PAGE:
The school is a different matter: it has long subsisted near the edge of a financial cliff. And just now, enrollment is down, and with it,  projected income. The  school may be teetering on the edge again.

Olney Friends School has hundreds of fiercely loyal alumni; but while many of them are financially comfortable, it does not seem as if among them are any who are the deep-pocket moguls that, in our age of vast income inequality, are needed as the “angels” which keep small, threatened nonprofits afloat.

So let’s review all those horror stories that good urban liberals have absorbed about the evils of fracking: earthquakes; contamination of water supplies;  air pollution;  and more.

The rebuttal to these charges is easy to see around Barnesville this summer. In sum the argument goes like this:

Earthquakes?  JOBS.

Toxics in the Water? JOBS.

Air pollution? Cash. And Did I mention, JOBS?

And more! See Above.

But without the fracking windfall, or an Angel in sight, the Olney Friends school has had to look for new revenue elsewhere.

And it decided to look at the Friends Music Camp for some. This year, the school bumped up the camp’s rents by a sizable amount. (Hey — whose costs haven’t gone up?)

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Olney and the sky, with diamonds. Timeless? Unchanging? Not anymore.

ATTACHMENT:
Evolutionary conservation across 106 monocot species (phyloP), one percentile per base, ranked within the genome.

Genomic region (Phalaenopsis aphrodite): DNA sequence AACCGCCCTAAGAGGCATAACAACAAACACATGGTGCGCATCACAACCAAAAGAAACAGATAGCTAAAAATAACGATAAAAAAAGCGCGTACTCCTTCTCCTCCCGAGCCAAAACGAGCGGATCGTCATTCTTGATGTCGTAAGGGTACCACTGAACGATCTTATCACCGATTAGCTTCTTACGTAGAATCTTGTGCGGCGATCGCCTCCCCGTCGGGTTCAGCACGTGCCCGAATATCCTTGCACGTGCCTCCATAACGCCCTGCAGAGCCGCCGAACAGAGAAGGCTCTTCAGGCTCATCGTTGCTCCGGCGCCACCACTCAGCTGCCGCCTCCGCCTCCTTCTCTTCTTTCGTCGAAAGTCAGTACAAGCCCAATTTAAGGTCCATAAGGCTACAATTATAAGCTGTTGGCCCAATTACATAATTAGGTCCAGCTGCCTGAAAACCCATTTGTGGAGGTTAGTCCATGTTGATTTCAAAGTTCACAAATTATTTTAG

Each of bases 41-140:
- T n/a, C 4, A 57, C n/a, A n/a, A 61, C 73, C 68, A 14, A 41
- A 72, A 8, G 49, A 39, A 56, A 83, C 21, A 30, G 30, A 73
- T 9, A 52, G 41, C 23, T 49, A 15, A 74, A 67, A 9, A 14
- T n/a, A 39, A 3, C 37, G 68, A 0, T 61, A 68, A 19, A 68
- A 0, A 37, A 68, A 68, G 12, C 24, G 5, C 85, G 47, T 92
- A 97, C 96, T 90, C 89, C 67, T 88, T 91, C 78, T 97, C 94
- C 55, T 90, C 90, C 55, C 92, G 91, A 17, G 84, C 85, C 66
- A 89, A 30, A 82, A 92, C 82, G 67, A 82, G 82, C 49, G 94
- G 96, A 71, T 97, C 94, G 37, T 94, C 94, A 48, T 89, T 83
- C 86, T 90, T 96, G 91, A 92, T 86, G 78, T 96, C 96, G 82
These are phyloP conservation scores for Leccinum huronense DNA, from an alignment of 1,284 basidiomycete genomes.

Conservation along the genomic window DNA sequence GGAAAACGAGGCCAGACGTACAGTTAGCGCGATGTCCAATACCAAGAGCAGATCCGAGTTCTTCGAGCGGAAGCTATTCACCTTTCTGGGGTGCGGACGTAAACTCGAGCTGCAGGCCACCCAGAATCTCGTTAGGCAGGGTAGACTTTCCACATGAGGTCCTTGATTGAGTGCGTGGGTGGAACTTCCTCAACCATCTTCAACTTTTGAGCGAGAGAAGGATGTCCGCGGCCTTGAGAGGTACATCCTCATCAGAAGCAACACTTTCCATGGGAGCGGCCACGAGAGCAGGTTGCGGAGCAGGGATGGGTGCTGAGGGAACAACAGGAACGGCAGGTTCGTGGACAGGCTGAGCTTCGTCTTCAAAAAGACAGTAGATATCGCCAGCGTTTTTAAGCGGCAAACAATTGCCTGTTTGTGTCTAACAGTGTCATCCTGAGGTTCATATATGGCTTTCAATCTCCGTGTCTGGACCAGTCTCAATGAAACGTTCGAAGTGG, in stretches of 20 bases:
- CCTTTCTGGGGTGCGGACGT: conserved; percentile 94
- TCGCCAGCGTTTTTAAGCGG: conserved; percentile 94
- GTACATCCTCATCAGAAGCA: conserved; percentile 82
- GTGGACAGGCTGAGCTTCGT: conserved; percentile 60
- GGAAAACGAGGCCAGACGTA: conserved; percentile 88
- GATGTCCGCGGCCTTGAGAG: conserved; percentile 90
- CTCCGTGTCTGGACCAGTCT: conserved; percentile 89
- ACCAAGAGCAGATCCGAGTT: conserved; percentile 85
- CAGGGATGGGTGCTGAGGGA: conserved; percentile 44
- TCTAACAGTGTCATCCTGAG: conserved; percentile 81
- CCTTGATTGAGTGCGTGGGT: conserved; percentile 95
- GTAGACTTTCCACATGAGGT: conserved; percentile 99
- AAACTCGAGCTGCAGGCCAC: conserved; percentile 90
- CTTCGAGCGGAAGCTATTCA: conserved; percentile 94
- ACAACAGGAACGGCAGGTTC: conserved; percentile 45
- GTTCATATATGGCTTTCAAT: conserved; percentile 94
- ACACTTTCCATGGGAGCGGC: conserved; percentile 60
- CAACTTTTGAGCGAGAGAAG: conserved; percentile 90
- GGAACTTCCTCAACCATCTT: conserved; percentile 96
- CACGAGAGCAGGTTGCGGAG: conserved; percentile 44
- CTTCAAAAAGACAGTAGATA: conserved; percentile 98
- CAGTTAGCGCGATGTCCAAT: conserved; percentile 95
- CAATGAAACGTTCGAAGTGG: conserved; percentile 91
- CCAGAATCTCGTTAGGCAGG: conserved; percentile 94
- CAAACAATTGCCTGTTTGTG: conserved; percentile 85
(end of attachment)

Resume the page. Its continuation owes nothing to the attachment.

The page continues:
In turn, the camp had to raise its fees; which resulted in lower camper enrollment. And despite having run its successful program here since its founding in 1980, this experience led the camp staff and directors to begin thinking the unthinkable . . . .

Which suddenly became more thinkable, when Earlham, a Quaker college in Indiana, unveiled a brand-new, shiny arts center, and started courting  Friends Music Camp (FMC for short) to fill it for a chunk of summers to come. The college’s proposed rent seemed high before; now it’s just about competitive with Olney.

So this summer, in addition to making music and having fun, the camp community is doing an unexpected, unwelcome, and very weighty work of discernment: stay at Olney? Or move?